Papa Roach’s Jacoby Shaddix Names His Top 5 Albums of All Time

All musicians once started out solely as music fans, including Jacoby Shaddix. In a new interview with AXS TV, the Papa Roach frontman named his Top 5 favorite albums of all time.

The segment is part of AXS TV’s Stranded video series, where artists pick the five albums they’d choose to have with them if they were stranded on an island. We recently heard Dee Snider‘s five favorites, which featured Queen and Led Zeppelin, among a few others. The Twisted Sister frontman’s selections were quite a bit different than Shaddix’s, but every artist has their own select range of influences.

Shaddix may not love that Papa Roach are often considered a nu-metal band, but the rap-rock elements are certainly there, so it’s no surprise that Shaddix’s list of favorites would feature albums by hip-hop artists, rappers and other artists who had a strong impact on the formation of the nu-metal genre. That isn’t to say he’s limited to those, though — there are a couple of surprises on his list as well. And there are all artists and records that we can thank for Papa Roach’s existence today.

Check out the vocalist’s interview below, and jump to see the list of albums he chose underneath the video.

Papa Roach’s Jacoby Shaddix Names His Top 5 Albums of All Time

 

These are his ‘stranded on an island’ choices.

Kendrick Lamar, Mr. Morale & the Big Steppers (2022)

“I just feel like this is a super special album for Kendrick. So deep, musically, texturally, it’s a journey, it’s a wild ride. What I really love about this album is the lyrics. I just feel like I get this super deep look into his life and his thoughts, and he’s just like laying it all out there — the good, the bad and the ugly.
“I love hearing records where people are just completely vulnerable and are willing to admit their faults, but then also try to grow. There’s growth in this, and he’s telling his story about his life and the streets. I feel like I’m getting educated, honestly, on black culture.”

The Beatles, Revolver (1966)

“I love The Beatles, I have this album in my truck, I have a CD player in my truck. It’s the only album that’s been in that CD player in my truck for the last three years. Everytime I get in that car, I throw ‘Taxman’ right off the riff. I go to ‘Eleanor Rigby’ and it just makes me feel good.
“This moment in The Beatles’ history, when they’re really starting to like delve into the experimental and into the psychedelic a bit, and really kind of break down a lot of creative walls and barriers that they had early on in their career. It’s awesome to see, and they continued to do that. It was like The Beatles started as if they were like The Backstreet Boys and then ended as if they were Radiohead, and this record’s somewhere in the middle of all that.”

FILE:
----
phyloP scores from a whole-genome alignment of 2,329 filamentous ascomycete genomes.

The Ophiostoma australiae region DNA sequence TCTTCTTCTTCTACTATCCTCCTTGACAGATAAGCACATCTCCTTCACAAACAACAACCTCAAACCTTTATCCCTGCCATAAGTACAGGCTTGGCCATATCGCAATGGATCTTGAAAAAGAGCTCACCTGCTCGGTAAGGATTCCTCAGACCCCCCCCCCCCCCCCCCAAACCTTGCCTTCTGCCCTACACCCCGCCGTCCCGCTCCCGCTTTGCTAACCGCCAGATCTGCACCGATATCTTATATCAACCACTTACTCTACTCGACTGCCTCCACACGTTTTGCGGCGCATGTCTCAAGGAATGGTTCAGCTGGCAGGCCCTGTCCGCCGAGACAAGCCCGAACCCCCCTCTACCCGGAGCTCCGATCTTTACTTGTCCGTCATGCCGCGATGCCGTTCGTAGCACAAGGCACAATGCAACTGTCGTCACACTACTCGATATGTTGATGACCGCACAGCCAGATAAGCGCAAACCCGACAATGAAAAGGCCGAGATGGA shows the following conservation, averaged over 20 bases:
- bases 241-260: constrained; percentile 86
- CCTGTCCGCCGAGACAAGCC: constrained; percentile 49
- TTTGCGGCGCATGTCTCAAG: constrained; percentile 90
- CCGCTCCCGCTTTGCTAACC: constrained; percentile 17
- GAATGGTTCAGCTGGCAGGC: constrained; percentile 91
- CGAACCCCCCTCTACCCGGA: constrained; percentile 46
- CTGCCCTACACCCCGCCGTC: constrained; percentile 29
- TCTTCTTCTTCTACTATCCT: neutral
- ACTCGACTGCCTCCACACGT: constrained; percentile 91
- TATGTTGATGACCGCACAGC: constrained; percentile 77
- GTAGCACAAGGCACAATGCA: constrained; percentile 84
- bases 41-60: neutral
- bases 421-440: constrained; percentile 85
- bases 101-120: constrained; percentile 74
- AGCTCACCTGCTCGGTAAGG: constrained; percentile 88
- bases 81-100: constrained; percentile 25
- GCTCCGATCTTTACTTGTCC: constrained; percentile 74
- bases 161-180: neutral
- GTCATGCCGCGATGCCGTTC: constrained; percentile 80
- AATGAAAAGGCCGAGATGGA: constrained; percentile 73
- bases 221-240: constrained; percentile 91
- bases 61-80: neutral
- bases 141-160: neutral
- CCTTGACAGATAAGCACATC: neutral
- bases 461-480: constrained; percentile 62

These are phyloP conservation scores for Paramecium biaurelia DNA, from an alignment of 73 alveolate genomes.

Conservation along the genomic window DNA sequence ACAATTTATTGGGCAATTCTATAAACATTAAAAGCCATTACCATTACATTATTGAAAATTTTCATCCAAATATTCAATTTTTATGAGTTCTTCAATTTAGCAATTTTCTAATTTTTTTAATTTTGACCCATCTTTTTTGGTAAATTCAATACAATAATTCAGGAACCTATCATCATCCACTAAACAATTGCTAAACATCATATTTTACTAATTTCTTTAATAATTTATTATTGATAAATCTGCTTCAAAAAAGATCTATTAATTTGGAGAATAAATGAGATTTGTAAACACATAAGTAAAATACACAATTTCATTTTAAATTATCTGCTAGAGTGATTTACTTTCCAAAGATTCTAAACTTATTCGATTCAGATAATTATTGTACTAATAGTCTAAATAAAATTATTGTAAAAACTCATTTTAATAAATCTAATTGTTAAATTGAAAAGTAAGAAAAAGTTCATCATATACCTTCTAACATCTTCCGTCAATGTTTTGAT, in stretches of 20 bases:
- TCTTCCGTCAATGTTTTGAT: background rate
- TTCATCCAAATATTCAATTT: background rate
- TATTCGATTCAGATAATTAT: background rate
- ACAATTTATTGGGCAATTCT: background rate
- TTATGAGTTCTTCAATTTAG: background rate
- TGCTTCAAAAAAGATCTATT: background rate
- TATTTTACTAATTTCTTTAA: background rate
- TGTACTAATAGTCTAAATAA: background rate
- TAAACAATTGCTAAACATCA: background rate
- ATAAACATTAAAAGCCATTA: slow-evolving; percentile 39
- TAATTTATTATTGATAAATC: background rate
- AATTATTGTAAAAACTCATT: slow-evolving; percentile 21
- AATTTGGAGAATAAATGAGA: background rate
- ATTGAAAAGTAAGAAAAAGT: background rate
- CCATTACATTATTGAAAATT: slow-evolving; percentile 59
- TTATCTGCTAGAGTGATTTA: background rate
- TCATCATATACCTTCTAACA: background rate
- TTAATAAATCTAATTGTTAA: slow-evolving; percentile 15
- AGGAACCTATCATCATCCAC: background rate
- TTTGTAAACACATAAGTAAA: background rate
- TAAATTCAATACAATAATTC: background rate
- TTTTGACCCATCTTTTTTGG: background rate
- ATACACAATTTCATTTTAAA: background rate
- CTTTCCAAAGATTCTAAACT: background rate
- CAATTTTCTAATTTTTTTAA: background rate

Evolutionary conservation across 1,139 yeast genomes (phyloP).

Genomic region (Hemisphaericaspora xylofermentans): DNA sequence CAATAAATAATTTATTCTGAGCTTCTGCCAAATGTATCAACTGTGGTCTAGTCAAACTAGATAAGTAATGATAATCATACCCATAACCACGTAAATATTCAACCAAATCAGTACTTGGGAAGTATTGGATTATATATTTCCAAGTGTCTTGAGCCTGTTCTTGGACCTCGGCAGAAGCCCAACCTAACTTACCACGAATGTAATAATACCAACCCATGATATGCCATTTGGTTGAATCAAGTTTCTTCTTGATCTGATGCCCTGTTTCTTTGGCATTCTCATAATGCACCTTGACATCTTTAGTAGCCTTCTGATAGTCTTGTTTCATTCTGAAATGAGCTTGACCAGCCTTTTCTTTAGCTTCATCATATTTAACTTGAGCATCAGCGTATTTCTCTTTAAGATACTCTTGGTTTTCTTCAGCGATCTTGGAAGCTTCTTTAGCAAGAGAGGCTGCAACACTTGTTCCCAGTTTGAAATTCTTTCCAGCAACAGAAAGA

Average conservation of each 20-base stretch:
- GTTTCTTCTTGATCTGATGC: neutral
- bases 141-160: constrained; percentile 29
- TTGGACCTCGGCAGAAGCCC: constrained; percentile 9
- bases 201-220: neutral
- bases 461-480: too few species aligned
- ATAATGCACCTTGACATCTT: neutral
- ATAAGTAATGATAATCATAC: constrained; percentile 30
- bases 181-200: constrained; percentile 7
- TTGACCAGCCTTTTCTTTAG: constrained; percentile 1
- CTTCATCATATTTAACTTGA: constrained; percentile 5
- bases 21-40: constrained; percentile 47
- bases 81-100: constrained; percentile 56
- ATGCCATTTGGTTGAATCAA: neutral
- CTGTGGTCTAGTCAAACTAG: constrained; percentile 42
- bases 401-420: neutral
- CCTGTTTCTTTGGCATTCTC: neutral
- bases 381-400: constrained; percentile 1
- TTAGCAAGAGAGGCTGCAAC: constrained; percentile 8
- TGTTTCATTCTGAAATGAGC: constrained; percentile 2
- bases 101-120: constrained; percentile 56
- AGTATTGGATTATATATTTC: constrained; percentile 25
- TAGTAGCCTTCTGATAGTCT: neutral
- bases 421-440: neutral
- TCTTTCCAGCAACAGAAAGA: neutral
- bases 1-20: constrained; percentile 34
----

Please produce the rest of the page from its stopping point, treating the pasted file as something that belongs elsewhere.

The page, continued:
Wu-Tang Clan, Enter the Wu-Tang (36 Chambers) (1993)

“One of my favorite groups early on, really inspiring to me. I put this record on and it’d just take me to this place. It’d take me to East Coast, New York City, the five boroughs, and it would paint this picture for me. It just had such an interesting way of involving this kung-fu element, this Shaolin monk element, to New York street life and hip-hop and I just felt like it was a really dope cross-section of art and culture and reality.

“It’s just one of those albums that continues to inspire me to this day. It’s like I’ll go back and I’ll listen to it and I’ll find something new and different about the album that makes me want to go back into the rehearsal space, wanna go back into the studio and create again.”

Rage Against the Machine, Rage Against the Machine (1992)

“What I love about this album is it’s so raw. It’s just four guys in a room playing super, uber, duper inspiring music. You can hear it in the way he’s hitting the snare drum, you can hear it in the way Timmy C’s playing that bass. Tom Morello, an innovator of styles on the guitar, still to this day one of my favorite guitar players… I love what he does, I love what he stands for and just what an awesome human he is.
“And Zack [de la Rocha], the vocalist of Rage, you can hear the anger and raw emotion, it’s just visceral. You can hear his vocal cords just tearing into pieces as he’s screaming. [It’s] an album of rebellion and it inspired me to question reality, question authority and dig deeper and educate myself. It really inspired me to learn, honestly. I still listen to this record. It gets me off, it gets me motivated.”

Kings of Leon, Only by the Night (2008)

“Another really raw album sonically. It just takes you to this place. I’m really into the musicianship on these albums, and I really like the way that this drummer plays. He’s got a really unique sense of rhythm and timing and syncopation. He’ll take what will kind of feel like just a basic four-chord progression, and make it feel funky and odd and different. And I love bands that approach four chords and the truth with a little twist and a quirk to it.
“Their bass player as well, really writes some awesome basslines on this album. It’s got a little romantic edge to it and a little sex appeal that just makes me feel. It’s inspiring, top-to-bottom, first song to last song, it’s a no-skip album period.”

(Loudwire)